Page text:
Mmm, backing from the Thirteen – hadn’t considered that but I think it’s a good point. He certainly seems to have incredible luck when it comes to things falling into his lap (apart from Sabetha of course – which is why I think she holds him off btw!)
    I can’t wait to find out more about the Eldren – I haven’t got a bloody clue what’s really going on with all that but I assume Lynch has a big plan. Do you remember IT – with the clown, I watched that and just thought it was a regular horror story about a serial killer with a clown fetish – the actual storyline however was far from that and one I never imagined. Ditto here. Colour me clueless.
    Teenagers and their raging hormones – not to mention they’re never wrong. I thought it was great when Chains spat his dummy out and I can’t blame him. I think living with the twins would be enough but now he has five – plus, I do wonder about whether he had second thoughts about bringing in a female – it stirred things up quite a bit after all.
    This thing with Sabetha and `Locke – I suppose they’re both a bit clueless with a distinct lack of role models in terms of romantic endeavours. I can’t say I would enjoy being up on a pedestal and in that respect Locke is damned infuriating, but, that said, Sabetha doesn’t understand how tongue tied he becomes whenever she’s around.
    Lynn 😀

    1. That Bug sequence suggests that there is an after-life so all those religious details are brought into a new light. Perhaps the Eldren are tied up in this somehow.

      I thought the way Chains dealt with them was priceless. Loved the pin dropping sequence.

      Even I’m frustrated with Locke’s blind love of Sabetha. It’s like his brain takes a vacation. I do think Sabtha knows a little about how much she unsettles and it makes her umcomfortable but she’s also willing to use it. Anyway, here’s a nicer romance:

  5. Your Idea about Patience being Locke’s Mother is genius! But if she was his mother she would know his real name and be able to control him. Even if she did give him up for adoption at an early age. We has no clue about Lockes Father.

    -http://jomafantasy.wordpress.com/2013/11/04/the-republic-of-thieves-read-along-part-ii/

    1. Patience wouldn’t know his real name if someone else named him! That’s why Falconer hates his mother, because she gave him his name. Everything is speculation at this point, including the existence of Gods etc. It will be interesting to see where this goes.

      1. kaitharshayr

        Mind is blown, that’s a crazy theory and yet it could work although I’m not sure if I want that to be true. Hmm will be reading the scenes with Patience with a new eye now 🙂

  6. Pingback: The Republic of Thieves- Read Along Part II | Joma's Fantasy Books

  7. Pingback: The Republic of Thieves read-along part 2 | Violin in a Void

  8. Pingback: Scott Lynch: The Republic of Thieves read along (part 2) | All I am - a redhead

  9. Loved the inept gif. 😀 I hope he stops being like that as well, it hurts just reading about it.

    I agree about the teenage years, I think this will prove as a good experience to get them to themselves in line.
    I want to know more about the Eldren as well!!!

  10. Why can’t I reply to Lauren’s comment?

    Now that she mentioned Patience as Locke’s mother, I’m also stunned. But there is a worm now in my mind thinking, why not? Although, I think not, it would certainly make for an interesting twist. And make Falconer his half-brother…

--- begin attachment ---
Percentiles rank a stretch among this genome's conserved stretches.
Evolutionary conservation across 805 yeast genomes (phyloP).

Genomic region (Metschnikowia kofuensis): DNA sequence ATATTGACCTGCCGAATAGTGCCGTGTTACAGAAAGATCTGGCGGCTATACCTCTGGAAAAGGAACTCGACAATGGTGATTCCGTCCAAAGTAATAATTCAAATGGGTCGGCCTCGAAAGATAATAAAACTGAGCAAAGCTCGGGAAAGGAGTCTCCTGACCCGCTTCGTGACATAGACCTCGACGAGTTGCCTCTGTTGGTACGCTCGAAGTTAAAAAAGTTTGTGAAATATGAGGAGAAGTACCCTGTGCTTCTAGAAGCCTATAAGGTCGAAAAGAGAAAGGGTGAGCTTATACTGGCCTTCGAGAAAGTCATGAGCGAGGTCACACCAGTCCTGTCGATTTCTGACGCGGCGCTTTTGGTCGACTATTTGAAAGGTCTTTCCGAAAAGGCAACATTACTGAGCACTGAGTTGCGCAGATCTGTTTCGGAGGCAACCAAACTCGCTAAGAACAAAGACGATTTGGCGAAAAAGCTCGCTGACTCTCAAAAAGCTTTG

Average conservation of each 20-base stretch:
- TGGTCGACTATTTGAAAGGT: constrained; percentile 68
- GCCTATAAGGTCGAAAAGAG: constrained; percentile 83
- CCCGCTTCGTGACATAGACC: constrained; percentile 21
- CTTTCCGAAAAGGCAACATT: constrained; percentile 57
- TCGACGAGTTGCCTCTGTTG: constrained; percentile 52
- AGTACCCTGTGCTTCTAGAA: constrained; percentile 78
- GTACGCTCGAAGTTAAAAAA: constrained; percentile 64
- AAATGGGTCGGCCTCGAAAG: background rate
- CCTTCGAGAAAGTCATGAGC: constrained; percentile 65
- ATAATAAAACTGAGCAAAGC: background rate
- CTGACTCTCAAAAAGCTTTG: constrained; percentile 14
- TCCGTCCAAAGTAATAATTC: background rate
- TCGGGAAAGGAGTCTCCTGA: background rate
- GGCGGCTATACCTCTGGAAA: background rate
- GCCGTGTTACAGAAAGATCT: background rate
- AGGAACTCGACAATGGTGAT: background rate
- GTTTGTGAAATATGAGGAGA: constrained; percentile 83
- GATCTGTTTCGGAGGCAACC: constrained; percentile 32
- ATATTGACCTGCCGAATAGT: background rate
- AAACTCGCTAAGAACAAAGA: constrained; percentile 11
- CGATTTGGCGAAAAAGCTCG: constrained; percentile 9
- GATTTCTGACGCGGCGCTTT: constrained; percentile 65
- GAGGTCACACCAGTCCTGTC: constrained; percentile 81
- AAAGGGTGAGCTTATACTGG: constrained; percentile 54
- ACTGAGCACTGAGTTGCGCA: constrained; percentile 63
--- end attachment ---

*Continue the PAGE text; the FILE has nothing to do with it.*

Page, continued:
11. kaitharshayr

    I do love the idea that the Gods could be very much like the Old Ones, I do love a bit of Lovecraftien horror. Of course that won’t be pleasant for the characters if that is the case, and if that is the case then things could get pretty horrific. And I believe that Bug hinted that the 13 every one believes in aren’t real? That there is something else? Scary.

    Also love your last gif 😀 so true, I mean Locke is sort of talking to her (he at least got out that he has feeling for her), but he isn’t TALKING to her. He’s gone all fan girly (or in this case fan boy) over her.

    1. The Bug sequence was really good. Probably the most troubling, scary thing in the books so far because it blows open away all of the certainties humanity hold onto.

      I bet the books avoid Lovecaftian horror now 😉

      Mwaahahahah! Yeah, come on Old Ones! Come slithering out out of your sunken cities that light up the oceans Locke and Jean sail upon and destroy Camorr! I’ya Cthulhu

  12. Considering the Bug vision and the idea you suggested that Locke might be backed by the Thirteenth, that raises a lot of new questions. If the Bug vision was real, what does that mean about the Thirteenth? Is he just really flaky, and forgets about his worshippers sometimes after they die? Is he only interested in their amusing antics while alive, and abandons them after they die? Or could it be something like, the Crooked Warden sets the bar really high, and only accepts a few people in the afterlife. Then, maybe Bug wasn’t alive long enough to really get a chance to impress him :(.

    1. That’s a thought… was Bug initiated into following the Nameless Thirteenth or was he too young?

      I have tried commenting on your site but some reason Blogspot doesn’t like my browser. I’ll try with Firefox.

  13. Still making the rounds at the party, so many to say hi to.

    I definitely want more info on the Eldren. I absolutely love it when authors build in one or more ancient lost civilizations that modern folks have to ponder, or have folklore about, or even, have to worry about. And the Bondsmagi are definitely worried.

    Even at this point in the story, I can see Sabetha making it on her own. She is use to running cons solo, taking care of herself, etc. Whereas the Sanzas are a pair (of nitwits) and Jean and Locke are a pair and, at this point in the tale, I am not sure one can act efficiently without the other.

    1. I think we’re of the same mind when it comes to ancient civilisations. That’s why I love reading Lovecraft’s work!

      Good point about the boys needing each other. Sabetha could probably go it alone but she has made comments that she has conned many a chap and some of her cons have been disastrous so perhaps being alone isn’t all that great. I think she’s another case of legend better than reality much like Locke. Only she’s more capable than he is… Yeah.